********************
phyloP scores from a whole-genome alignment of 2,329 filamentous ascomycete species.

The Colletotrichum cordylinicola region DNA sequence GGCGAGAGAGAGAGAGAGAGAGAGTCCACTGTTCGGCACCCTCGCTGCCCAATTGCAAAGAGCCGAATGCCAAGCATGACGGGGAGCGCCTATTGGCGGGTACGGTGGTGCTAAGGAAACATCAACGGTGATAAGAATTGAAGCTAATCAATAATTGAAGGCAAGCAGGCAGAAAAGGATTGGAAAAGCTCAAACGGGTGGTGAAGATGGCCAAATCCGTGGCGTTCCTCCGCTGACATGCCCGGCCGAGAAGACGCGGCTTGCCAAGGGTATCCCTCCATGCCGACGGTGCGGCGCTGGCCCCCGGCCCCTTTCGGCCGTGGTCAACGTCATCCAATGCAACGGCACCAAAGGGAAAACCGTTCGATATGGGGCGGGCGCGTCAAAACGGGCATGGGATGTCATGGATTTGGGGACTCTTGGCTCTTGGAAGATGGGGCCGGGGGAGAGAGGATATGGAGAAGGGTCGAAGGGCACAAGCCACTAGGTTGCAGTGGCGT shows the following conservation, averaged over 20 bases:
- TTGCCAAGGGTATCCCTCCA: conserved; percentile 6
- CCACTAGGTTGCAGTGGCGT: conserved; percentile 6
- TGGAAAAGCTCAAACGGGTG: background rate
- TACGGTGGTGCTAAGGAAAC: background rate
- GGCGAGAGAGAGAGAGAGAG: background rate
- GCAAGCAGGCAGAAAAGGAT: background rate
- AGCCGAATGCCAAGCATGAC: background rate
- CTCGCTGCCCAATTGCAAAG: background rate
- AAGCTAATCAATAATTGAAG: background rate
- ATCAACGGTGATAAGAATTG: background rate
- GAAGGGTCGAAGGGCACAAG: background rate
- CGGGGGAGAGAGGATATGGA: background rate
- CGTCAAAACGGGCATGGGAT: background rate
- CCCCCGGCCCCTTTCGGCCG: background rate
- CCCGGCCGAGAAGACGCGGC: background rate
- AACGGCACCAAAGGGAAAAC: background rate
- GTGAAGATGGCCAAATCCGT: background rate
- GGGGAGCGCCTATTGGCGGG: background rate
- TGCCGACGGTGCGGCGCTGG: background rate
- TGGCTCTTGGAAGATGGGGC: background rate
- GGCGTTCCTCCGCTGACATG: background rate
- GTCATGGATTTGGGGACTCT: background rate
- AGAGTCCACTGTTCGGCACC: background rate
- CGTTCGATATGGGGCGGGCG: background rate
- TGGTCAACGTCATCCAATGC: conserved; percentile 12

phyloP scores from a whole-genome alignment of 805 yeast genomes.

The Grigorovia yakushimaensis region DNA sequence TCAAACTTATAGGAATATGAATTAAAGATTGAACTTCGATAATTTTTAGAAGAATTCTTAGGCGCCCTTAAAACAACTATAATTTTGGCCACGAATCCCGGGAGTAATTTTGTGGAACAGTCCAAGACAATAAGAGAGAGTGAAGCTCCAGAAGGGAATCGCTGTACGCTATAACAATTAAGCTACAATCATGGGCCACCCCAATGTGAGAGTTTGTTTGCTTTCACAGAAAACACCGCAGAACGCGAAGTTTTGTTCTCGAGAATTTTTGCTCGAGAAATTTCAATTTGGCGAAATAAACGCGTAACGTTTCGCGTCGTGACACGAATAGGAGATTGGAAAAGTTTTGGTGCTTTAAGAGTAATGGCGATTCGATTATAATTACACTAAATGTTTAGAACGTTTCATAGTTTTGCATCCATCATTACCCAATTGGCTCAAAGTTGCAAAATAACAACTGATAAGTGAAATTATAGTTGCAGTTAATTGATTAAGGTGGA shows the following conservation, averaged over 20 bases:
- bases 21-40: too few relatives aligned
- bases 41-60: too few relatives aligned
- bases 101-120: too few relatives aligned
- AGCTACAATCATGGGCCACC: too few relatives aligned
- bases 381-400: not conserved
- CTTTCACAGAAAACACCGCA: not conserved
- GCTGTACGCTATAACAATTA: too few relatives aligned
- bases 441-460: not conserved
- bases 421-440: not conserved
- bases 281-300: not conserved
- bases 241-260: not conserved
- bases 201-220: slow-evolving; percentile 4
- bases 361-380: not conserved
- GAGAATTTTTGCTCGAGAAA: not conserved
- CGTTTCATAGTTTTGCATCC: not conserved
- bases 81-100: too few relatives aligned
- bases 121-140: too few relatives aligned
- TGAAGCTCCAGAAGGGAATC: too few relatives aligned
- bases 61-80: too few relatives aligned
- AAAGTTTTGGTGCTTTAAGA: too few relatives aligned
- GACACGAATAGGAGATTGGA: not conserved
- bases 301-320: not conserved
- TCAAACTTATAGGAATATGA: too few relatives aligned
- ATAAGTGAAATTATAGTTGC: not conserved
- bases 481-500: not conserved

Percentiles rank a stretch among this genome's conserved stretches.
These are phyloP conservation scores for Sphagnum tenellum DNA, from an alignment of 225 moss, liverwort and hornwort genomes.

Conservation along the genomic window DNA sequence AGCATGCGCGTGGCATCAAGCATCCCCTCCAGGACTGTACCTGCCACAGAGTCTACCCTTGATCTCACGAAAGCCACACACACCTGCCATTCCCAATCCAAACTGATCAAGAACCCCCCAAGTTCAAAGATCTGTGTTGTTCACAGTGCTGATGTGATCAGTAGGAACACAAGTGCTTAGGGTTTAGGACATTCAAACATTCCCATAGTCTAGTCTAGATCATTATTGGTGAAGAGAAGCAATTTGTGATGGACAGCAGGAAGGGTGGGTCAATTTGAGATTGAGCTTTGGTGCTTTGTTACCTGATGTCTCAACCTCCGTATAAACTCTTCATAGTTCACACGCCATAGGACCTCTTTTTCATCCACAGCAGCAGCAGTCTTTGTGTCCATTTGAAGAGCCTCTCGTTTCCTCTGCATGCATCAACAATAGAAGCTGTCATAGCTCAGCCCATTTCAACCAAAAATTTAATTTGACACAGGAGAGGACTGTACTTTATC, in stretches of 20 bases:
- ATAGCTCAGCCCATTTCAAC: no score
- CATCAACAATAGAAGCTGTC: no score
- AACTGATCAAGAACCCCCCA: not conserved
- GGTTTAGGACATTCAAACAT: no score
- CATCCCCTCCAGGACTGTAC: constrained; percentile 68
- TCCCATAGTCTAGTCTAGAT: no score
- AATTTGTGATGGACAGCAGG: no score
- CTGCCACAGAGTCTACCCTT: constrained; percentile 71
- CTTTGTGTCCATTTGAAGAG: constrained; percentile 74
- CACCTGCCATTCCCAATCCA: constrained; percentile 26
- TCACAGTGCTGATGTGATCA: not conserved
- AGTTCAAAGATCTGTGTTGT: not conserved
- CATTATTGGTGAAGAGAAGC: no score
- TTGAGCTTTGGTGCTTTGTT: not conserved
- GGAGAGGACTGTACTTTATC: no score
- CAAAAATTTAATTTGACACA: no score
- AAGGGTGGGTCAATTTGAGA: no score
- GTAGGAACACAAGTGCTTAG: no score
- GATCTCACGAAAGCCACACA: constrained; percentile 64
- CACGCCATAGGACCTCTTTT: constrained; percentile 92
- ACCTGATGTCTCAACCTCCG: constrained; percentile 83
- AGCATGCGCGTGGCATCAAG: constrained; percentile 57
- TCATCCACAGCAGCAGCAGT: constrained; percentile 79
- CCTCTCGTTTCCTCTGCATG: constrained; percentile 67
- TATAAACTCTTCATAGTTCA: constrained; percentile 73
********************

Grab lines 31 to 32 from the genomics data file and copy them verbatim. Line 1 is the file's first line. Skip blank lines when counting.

- bases 41-60: too few relatives aligned
- bases 101-120: too few relatives aligned